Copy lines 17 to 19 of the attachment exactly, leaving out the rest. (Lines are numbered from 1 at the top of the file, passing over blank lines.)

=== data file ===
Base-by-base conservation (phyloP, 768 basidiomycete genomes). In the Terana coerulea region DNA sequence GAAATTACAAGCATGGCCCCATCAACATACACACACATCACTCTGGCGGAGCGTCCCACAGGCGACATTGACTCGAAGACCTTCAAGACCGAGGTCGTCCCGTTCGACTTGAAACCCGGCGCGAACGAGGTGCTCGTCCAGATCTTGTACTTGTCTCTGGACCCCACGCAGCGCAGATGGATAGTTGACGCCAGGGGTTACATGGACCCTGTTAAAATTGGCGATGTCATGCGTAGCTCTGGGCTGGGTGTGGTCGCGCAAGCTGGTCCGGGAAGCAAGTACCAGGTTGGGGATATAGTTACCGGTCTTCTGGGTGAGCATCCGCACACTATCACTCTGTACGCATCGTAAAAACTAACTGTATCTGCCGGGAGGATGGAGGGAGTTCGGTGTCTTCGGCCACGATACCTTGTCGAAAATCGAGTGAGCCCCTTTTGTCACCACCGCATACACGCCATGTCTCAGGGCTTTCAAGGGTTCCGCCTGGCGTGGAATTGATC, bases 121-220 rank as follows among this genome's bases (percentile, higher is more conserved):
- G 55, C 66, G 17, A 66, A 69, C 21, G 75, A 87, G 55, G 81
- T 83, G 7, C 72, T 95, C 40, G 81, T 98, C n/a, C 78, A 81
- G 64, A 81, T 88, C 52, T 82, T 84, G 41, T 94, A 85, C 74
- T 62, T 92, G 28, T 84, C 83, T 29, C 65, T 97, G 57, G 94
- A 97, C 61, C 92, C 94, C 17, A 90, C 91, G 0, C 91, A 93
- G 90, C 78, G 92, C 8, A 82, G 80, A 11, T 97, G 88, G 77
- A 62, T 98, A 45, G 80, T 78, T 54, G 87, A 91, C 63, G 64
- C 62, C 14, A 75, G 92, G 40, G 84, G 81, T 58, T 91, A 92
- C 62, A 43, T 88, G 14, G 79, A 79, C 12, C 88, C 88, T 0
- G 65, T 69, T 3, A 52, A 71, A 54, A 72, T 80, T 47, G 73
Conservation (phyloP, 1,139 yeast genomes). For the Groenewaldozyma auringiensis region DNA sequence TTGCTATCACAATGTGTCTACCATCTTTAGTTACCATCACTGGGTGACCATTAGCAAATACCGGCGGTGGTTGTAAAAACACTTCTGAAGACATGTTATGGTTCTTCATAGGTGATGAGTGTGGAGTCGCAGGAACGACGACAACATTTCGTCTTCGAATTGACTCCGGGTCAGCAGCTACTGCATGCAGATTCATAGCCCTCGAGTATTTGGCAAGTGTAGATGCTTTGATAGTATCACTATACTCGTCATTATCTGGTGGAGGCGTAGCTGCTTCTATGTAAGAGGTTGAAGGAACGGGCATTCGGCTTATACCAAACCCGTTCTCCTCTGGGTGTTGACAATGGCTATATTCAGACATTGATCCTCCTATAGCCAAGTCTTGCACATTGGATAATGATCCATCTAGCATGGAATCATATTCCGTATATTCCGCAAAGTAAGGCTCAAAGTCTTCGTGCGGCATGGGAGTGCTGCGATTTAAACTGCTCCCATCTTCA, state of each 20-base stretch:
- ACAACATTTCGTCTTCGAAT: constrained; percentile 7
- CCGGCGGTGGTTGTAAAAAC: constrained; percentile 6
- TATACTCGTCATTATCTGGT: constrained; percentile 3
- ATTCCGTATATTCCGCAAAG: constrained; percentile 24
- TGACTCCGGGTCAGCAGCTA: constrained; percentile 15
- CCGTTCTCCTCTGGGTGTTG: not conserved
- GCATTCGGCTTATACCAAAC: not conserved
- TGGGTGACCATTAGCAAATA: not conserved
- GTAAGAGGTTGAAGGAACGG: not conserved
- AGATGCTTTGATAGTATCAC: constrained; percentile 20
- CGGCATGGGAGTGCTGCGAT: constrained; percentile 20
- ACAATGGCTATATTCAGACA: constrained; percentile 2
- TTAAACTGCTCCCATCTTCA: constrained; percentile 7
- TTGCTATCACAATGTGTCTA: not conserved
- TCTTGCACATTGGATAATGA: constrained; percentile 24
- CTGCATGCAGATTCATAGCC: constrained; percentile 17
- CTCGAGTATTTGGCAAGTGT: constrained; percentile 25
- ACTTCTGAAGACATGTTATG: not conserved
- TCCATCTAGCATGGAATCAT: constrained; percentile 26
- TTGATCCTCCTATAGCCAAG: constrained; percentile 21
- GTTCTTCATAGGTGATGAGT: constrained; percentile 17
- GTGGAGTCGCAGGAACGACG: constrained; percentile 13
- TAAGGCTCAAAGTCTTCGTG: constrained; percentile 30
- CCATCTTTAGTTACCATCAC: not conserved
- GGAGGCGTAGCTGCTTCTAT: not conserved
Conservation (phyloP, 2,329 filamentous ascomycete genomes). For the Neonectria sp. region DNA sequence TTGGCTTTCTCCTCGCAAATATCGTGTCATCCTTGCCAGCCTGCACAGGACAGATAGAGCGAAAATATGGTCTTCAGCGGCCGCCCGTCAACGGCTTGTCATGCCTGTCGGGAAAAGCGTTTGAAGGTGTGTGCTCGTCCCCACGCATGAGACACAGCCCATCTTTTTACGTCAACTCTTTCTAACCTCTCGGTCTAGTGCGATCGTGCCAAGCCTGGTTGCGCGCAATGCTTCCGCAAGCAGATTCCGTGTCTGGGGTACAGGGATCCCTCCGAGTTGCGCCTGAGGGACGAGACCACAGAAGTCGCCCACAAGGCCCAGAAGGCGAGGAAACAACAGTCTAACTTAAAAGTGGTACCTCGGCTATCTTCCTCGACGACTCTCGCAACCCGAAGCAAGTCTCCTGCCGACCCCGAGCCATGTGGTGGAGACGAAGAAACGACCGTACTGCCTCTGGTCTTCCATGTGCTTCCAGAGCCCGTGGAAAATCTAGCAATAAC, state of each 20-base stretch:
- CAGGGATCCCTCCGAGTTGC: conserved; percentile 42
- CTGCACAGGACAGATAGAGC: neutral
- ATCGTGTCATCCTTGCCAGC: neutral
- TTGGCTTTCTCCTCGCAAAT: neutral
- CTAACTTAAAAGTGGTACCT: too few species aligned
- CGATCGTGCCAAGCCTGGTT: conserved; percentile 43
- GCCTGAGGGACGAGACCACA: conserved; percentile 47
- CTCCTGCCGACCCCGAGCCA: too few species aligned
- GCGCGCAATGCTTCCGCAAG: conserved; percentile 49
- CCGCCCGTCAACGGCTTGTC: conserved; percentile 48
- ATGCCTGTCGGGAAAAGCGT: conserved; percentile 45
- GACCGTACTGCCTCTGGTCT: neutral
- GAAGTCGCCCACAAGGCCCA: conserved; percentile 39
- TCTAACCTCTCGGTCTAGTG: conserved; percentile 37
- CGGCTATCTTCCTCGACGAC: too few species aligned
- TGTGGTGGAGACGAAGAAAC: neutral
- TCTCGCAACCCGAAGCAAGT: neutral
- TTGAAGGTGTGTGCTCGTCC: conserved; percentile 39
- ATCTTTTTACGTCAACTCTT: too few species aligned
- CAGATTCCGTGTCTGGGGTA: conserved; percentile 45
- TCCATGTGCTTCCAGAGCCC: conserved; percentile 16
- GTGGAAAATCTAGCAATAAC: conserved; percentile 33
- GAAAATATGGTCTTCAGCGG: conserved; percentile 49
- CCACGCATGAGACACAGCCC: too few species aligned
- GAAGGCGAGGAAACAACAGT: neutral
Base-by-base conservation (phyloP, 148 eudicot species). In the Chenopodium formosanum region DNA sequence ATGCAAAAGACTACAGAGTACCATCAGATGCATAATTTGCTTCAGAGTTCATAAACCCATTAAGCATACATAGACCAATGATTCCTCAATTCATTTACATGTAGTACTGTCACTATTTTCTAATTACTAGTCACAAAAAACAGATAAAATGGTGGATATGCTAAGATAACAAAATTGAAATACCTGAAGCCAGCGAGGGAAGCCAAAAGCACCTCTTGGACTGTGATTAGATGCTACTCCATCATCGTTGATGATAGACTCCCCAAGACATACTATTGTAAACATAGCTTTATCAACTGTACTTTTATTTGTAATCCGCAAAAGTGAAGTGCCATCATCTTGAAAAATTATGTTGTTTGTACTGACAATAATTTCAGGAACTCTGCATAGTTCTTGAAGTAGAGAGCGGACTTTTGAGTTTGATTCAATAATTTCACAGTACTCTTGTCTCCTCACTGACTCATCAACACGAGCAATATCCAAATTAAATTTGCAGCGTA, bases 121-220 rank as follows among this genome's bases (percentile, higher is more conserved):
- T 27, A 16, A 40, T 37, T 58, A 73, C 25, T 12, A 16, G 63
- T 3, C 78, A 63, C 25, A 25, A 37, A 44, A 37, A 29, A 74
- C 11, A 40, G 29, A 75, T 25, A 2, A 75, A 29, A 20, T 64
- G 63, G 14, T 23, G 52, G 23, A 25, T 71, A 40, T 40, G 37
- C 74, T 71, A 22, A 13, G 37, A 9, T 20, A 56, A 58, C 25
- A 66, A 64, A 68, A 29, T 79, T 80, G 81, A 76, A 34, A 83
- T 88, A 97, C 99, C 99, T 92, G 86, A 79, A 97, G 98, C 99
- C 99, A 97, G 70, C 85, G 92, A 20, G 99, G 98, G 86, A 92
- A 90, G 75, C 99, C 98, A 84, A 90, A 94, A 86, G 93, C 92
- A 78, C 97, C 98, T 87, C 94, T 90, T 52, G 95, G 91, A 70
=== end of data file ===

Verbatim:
- TGACTCCGGGTCAGCAGCTA: constrained; percentile 15
- CCGTTCTCCTCTGGGTGTTG: not conserved
- GCATTCGGCTTATACCAAAC: not conserved